Due to his longtime involvement with the organization, Gold soon learned that the Boy Scouts were debating whether to sell the art, put it in storage or find a museum where it could be displayed.
“I said, ‘Listen, I got the place for this to go … it’s midway between New York and Chicago, Pittsburgh and Cleveland,’ ” recalls Gold, who had originally worked to secure the collection for The Butler Institute of American Art in Youngstown, where he was a board member.
After much work, Gold negotiated a deal to bring the collection to Ohio, but there was one hitch: The Butler Institute of American Art’s board of trustees — of which Gold was a member — decided in January 2019 that it would not be accepting the Boy Scouts of America artwork given the controversy surrounding the organization. Instead, the board tabled the issue for one year.
“We’re very proud of our reputation. Could it have been hurt by this? I don’t know. But I think that was certainly a consideration when they decided to table this,” Butler Institute of American Art executive director Louis Zona told Warren’s Tribune Chronicle in a Jan. 25, 2019, article. In the same story, Gold called the decision “incredibly disappointing.”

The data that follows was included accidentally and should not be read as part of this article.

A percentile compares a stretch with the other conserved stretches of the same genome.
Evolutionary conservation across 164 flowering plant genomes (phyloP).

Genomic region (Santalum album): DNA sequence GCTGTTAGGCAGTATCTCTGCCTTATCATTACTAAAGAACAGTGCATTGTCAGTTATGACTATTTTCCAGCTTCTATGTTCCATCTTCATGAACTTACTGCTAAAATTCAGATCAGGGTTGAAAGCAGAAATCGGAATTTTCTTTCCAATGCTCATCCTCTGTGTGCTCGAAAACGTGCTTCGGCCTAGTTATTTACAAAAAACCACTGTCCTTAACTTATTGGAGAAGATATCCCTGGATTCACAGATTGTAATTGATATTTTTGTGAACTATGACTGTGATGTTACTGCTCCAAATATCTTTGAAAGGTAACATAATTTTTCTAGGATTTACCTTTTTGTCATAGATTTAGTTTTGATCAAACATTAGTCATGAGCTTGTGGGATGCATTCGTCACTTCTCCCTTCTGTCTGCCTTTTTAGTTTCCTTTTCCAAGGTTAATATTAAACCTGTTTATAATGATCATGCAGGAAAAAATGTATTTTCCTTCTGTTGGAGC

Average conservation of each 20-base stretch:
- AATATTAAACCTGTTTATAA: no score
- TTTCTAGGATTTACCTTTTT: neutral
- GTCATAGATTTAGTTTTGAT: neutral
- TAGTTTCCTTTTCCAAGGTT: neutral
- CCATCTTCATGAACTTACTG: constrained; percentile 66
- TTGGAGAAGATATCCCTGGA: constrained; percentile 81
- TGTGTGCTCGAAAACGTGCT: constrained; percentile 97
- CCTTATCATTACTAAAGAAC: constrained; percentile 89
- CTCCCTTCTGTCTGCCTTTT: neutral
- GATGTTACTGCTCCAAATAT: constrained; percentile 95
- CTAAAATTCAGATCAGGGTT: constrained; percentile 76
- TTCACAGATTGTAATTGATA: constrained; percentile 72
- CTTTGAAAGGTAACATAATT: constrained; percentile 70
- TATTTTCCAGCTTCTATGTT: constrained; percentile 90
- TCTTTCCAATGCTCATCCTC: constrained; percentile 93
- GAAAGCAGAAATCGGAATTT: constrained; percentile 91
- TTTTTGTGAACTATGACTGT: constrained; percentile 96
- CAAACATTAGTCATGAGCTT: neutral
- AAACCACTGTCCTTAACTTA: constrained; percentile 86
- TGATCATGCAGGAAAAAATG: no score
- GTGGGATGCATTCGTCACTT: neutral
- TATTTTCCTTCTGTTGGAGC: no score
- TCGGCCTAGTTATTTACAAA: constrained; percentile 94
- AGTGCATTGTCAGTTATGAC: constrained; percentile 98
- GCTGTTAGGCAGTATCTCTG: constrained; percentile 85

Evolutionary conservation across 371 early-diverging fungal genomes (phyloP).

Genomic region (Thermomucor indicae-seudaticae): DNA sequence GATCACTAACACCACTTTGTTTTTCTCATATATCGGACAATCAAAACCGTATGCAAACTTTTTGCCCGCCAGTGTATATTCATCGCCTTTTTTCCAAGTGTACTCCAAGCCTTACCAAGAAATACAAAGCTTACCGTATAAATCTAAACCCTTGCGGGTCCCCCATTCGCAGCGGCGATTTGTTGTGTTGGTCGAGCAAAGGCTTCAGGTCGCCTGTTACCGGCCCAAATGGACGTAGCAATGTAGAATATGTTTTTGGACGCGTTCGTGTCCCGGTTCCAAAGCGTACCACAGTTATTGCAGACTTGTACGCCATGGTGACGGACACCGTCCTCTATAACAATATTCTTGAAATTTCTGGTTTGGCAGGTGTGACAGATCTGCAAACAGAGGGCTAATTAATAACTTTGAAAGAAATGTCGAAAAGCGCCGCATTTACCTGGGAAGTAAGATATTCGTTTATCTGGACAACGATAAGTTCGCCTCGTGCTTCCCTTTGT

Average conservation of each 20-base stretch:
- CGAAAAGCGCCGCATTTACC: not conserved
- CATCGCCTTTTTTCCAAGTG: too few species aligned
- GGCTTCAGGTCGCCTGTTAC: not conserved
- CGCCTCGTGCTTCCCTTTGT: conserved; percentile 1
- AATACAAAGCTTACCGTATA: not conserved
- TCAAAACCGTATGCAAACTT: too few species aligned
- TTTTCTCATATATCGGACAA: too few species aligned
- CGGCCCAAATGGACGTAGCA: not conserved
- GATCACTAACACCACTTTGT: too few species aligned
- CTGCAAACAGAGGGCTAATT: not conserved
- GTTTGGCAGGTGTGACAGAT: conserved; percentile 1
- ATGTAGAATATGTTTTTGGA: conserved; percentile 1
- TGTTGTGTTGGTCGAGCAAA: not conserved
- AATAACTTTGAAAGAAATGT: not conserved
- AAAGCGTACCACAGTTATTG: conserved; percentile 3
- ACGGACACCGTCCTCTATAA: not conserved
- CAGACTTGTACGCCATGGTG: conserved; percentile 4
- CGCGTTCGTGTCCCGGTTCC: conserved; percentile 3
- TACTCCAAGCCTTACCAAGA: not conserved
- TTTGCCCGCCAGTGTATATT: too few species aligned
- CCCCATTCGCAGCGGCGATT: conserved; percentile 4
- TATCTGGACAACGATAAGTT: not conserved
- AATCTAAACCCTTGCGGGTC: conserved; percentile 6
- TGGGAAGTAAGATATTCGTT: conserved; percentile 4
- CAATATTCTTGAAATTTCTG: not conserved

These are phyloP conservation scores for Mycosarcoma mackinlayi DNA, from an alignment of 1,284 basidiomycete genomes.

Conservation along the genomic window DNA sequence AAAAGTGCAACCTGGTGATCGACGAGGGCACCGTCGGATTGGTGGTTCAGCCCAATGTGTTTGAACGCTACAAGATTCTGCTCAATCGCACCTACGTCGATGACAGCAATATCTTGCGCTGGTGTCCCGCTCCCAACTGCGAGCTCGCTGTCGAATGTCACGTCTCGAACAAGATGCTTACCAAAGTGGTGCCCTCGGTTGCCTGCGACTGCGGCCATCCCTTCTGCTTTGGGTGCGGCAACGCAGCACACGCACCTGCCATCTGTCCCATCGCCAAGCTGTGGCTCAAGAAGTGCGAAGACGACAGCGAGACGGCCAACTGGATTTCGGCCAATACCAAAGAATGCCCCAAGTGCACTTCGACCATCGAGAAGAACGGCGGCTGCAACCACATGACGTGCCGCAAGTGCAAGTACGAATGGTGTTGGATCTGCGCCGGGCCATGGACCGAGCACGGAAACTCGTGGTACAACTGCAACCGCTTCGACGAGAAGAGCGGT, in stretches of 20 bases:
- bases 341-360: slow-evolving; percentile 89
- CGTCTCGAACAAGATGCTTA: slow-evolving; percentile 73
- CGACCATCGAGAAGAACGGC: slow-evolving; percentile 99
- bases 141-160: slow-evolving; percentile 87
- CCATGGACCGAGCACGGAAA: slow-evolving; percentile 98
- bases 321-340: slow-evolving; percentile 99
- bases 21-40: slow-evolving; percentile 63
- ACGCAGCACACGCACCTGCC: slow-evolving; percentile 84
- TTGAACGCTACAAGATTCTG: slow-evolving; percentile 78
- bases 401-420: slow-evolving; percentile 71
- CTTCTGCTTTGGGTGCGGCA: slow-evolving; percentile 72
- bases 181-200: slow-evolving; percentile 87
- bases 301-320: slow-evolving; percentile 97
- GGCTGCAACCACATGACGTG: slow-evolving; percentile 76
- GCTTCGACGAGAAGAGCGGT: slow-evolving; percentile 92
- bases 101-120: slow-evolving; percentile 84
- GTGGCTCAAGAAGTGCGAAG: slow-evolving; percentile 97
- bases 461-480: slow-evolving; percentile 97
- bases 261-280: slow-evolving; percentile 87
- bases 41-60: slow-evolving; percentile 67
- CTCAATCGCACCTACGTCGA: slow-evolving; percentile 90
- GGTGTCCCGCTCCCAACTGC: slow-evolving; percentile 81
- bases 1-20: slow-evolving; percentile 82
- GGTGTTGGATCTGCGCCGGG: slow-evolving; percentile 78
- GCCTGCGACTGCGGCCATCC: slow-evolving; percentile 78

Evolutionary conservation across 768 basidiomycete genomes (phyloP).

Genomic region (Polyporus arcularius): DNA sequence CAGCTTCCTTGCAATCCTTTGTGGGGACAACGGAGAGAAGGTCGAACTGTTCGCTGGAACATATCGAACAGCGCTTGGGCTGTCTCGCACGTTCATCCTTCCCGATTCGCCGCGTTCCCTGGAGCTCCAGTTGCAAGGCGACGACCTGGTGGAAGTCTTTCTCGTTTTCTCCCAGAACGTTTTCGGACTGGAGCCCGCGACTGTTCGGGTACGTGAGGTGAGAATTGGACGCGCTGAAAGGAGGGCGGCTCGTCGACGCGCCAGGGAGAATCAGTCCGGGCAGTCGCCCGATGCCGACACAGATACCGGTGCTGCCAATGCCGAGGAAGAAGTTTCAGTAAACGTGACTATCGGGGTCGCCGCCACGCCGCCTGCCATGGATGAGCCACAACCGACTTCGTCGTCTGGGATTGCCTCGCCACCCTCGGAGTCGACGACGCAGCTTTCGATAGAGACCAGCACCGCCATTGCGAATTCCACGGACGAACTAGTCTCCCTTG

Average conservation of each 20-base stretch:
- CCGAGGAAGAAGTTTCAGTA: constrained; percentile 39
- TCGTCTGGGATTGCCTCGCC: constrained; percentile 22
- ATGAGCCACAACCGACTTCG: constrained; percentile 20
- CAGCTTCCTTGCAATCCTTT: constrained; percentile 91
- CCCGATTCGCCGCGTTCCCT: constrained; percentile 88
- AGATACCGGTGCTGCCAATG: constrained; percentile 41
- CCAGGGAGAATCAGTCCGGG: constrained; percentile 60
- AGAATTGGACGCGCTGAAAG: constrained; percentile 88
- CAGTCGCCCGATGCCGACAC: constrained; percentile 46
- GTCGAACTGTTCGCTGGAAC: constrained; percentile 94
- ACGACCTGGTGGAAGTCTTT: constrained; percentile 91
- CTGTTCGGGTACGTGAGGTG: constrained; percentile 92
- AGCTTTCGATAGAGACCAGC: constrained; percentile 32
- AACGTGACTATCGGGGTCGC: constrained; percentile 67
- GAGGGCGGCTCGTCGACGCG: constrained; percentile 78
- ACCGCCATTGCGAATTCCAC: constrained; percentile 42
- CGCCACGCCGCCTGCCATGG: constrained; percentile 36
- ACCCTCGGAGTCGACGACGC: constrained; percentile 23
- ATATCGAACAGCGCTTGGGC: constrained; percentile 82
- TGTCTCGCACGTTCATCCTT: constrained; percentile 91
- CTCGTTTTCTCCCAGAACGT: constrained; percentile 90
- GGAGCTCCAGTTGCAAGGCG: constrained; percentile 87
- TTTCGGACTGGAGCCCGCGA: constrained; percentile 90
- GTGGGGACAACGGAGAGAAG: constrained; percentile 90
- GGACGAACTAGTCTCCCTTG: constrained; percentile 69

Former board member John Anderson, the chairman of the Foundation Medici, a nonprofit group that funded the construction of The Butler Institute of American Art’s Trumbull Branch in Howland Township, was also unhappy about the decision. So, he and Gold took another path: Anderson exercised a clause in his agreement to sever his venue’s ties with The Butler and begin working to bring the collection to the newly renamed Medici Museum of Art.
It’s a subtle touch, but one you begin to appreciate once it’s pointed out: All of the Boy Scout works displayed on the Medici Museum of Art’s walls are installed about 5 inches lower than works are traditionally presented in a gallery. William Mullane, curator at The Medici, says the decision to show “Norman Rockwell: American Scouting Collection” this way was intentional.